The People of Gibraltar
1550s - Other Spanish Churches - Gibraltar

Ermita de Santa Rosa

This hermitage is not mentioned by Alonso Hernández del Portillo in his early seventeenth century Historia de Gibraltar. (See LINK) Local Historian George Palao called it Saint Rose Hermitage and suggests that it was:
. . . a sixteenth century hermitage which stood on the site of the little sisters of the poor (Las Hermanitas de los Pobres). Others suggest that it stood at the entrance of Saint Bernard’s College on Europa Road.
Although Palao gives no references I suspect he got his information from E.R. Kenyon’s book on the History of Gibraltar (see LINK) . . . . in which Kenyon in turn quotes John Baptist Scandella, Catholic Vicar Apostolic of Gibraltar from 1857 to 1880. Scandella wrote an article on Spanish churches for the Gibraltar Chronicle (see LINK) of the 9th of April 1868. I never had the pleasure of reading this but apparently this is what he had to say about Santa Rosa:
The “Hermitage of Saint Rose” (is) on the site of the guardhouse at the entrance to St Bernard’s College.
In a footnote that attempts to clarify the above Kenyon also wrote:
St Bernard’s College here means the house of the Little Sisters of the Poor and the guardhouse used to stand at the entranced to Engineer Road.
Kenyon got this last bit of information from a certain Christian brother called Father Jones of whom I know nothing at all. Nor can I be of any help in deciding which of the two locations - Europa Road or Engineer Road - is the right one for the Hermitage. So far the only additional piece of evidence I can offer is that the name of Santa Rosa it appears on an old 18th century map. I have yet to find it mentioned on any pre-1704 map - nor on any newer ones.

(1762 - Felipe Crame - detail - adapted)

The presence of this church directly above if somewhat removed from Rosia Bay has often led many to be believe that the name of the Bay is derived from it. (See LINK) The Spanish name usually used to identify this cove was Cala de San Juan - as shown on the map by Felipe Crame and presumably a reference to the nearby Iglesia de San Juan el Verde. (See LINK)

(1627 - Luis Bravo de Acuña - detail - adapted)   (See LINK)

1550s - Calvario con Tres Cruces

According to Campo historian J.M.Ballesta Gómez, it was built on a knoll just behind the hospital - San Juan de Dios  (see LINK) - which was connected to it via a steep track.

(1627 - Luis Bravo de Acuña - detail - adapted)

It probably only included seven of the possible fourteen Stations of the Cross with tracks connecting each. What is less easy to tell is whether the stations were near each other and close to the knoll or whether the Calvario de tres Cruces was the starting point of a journey that would take the worshipper to various other parts of the Rock, which would have been more in keeping with the idea of reproducing the original Via Dolorosa. (See also the chapter on the Calvary Hermitage below).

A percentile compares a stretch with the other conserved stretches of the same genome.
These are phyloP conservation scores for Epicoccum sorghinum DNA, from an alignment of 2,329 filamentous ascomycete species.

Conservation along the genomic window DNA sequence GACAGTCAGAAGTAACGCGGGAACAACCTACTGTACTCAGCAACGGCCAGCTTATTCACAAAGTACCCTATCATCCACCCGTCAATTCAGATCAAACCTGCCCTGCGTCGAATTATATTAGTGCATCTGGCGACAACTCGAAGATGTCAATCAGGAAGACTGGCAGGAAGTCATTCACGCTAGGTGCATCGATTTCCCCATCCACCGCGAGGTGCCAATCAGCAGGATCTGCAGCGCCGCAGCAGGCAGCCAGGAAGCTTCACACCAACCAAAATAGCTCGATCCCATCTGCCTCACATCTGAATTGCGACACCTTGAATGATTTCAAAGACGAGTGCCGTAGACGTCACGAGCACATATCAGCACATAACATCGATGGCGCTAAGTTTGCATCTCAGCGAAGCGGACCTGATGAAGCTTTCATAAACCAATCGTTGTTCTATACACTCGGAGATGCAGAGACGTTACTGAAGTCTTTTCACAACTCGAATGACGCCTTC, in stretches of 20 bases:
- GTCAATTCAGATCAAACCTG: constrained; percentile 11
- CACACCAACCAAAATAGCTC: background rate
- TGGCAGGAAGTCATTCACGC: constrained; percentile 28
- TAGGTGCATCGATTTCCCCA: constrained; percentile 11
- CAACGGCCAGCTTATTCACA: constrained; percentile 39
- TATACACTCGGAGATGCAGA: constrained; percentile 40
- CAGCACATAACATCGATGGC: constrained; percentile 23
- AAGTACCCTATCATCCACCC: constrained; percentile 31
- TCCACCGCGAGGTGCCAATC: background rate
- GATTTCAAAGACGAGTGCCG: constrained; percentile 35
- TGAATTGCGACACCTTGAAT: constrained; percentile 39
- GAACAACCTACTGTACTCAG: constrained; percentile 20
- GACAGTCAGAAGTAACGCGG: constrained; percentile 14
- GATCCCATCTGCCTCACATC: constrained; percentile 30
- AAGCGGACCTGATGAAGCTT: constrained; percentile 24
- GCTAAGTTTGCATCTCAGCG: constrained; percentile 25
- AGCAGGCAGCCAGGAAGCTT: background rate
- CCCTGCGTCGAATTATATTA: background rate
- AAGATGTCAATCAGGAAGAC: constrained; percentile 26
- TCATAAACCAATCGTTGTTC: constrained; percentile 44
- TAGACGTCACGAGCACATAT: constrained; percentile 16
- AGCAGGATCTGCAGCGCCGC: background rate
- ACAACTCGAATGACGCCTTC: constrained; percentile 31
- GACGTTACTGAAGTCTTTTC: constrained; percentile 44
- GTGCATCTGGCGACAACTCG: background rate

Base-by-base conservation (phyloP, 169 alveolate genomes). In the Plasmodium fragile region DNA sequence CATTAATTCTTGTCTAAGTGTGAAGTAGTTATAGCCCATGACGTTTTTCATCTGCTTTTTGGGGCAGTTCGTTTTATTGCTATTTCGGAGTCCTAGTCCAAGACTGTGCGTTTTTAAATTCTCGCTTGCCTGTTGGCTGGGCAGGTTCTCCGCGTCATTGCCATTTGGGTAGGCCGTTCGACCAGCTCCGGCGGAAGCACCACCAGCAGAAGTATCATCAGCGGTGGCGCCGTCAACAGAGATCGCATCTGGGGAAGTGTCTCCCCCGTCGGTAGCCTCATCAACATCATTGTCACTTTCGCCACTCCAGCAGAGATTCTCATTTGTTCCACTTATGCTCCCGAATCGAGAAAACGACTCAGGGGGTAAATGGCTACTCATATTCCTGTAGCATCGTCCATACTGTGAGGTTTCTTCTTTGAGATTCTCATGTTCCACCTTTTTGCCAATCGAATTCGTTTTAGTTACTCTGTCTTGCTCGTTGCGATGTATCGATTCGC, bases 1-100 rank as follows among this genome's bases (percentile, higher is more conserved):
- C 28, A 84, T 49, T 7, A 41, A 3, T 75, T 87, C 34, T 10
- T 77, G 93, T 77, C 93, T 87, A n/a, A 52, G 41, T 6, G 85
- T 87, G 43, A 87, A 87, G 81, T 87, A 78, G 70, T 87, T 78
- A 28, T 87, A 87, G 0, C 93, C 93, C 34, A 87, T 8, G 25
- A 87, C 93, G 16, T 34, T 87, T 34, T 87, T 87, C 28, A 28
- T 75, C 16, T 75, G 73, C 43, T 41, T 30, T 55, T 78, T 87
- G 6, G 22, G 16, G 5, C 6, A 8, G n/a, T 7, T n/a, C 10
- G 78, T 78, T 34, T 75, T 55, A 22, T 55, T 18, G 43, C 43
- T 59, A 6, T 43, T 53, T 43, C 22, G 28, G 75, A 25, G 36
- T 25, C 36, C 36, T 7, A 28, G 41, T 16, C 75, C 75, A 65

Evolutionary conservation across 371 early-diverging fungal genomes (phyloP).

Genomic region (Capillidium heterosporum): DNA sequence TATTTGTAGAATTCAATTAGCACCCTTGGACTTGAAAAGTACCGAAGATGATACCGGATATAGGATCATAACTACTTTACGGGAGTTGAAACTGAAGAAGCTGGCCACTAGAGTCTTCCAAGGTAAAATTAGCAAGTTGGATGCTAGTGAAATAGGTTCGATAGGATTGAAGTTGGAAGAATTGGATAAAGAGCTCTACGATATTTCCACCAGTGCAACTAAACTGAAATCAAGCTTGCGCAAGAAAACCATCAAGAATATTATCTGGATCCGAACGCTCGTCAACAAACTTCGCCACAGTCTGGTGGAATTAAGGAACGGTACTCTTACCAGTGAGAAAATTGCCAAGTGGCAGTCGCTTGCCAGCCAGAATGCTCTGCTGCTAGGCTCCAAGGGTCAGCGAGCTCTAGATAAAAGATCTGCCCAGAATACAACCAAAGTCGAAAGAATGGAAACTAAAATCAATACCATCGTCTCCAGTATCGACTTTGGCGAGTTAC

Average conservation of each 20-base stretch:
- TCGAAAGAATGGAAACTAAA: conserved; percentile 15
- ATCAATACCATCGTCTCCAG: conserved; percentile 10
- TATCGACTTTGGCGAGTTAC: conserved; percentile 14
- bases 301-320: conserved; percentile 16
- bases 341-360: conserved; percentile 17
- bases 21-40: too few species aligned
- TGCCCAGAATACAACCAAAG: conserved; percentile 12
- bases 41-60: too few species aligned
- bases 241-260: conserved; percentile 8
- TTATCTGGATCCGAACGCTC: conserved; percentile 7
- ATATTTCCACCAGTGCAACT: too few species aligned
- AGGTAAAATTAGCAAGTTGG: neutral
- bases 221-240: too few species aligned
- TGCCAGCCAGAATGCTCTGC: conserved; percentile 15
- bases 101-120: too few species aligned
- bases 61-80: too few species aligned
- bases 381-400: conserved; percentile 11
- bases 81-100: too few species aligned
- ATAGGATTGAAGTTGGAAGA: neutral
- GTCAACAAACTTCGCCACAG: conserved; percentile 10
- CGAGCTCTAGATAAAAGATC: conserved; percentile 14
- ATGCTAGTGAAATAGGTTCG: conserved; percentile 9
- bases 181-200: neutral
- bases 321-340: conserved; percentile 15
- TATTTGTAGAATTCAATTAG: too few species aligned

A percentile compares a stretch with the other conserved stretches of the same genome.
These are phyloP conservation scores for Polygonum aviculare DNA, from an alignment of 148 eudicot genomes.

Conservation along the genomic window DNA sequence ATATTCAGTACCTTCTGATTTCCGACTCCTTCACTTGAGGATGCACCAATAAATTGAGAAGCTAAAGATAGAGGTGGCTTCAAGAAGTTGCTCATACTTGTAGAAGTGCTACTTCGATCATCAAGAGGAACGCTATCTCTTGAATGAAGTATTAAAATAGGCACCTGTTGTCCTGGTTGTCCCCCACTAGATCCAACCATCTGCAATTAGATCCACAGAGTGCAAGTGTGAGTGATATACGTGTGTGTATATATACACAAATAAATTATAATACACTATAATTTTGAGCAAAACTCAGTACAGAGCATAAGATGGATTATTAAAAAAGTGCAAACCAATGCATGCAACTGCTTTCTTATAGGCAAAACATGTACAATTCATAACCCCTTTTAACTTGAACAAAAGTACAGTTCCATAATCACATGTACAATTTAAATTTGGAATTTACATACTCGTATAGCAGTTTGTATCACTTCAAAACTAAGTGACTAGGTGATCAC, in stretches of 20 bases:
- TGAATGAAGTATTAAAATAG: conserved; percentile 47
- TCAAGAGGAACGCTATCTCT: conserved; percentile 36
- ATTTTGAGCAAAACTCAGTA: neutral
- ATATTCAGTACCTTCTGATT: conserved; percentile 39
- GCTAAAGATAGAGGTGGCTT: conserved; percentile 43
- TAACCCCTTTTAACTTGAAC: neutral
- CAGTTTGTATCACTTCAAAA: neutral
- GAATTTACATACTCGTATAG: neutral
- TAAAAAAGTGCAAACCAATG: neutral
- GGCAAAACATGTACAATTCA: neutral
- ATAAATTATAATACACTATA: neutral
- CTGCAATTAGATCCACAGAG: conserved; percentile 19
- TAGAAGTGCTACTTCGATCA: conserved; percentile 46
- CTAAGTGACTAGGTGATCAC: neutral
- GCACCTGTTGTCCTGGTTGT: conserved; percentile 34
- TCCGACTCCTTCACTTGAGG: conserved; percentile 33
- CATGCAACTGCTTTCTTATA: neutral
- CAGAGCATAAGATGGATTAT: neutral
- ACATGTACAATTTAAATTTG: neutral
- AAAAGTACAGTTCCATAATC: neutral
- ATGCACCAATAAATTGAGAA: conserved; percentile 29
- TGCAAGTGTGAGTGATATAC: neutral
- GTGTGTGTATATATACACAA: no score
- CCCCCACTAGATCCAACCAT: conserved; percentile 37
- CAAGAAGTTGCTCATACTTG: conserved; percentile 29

The site was almost certainly instigated by the Franciscan Order who are generally held responsible for the creation of outdoor shrines of this type and who were very active in Gibraltar during the entire Spanish period.

1600s - Calvario con Muchas Cruces

According to Portillo:
Y cerca de esta ermita (San Juan el Verde). . . se ha hecho un calvario con muchas cruces, estaciones y pasos en memoria de los que Cristo anduvo por nuestra salvación obrada por la devoción y limosna del Almirante Roque Centeno que lo fue de la armada del Estrecho de que fue General Don Francisco Tarando  y fue esto por el año 1623.

The fellow on the left is Roque Centeno Ordoñez   (1634 - La Defensa de Cadiz - Zurbaran - detail)

The Calvario must have been brand new when Portillo wrote about it. By all accounts Centeno was much admired in Gibraltar. He used his squadron of galleons to great effect when he was put in charge of the defence of the Straits of Gibraltar.

1550s - Calvary Hermitage

Not mentioned by Portillo but according to George Palao it was:
A 16th century hermitage which stood on the site of the Mount . . .
Kenyon, however, suggested that the hermitage formed part of the Calvary set up in honour Admiral Roque Centeno (see Calvario con muchas Cruces above) and that: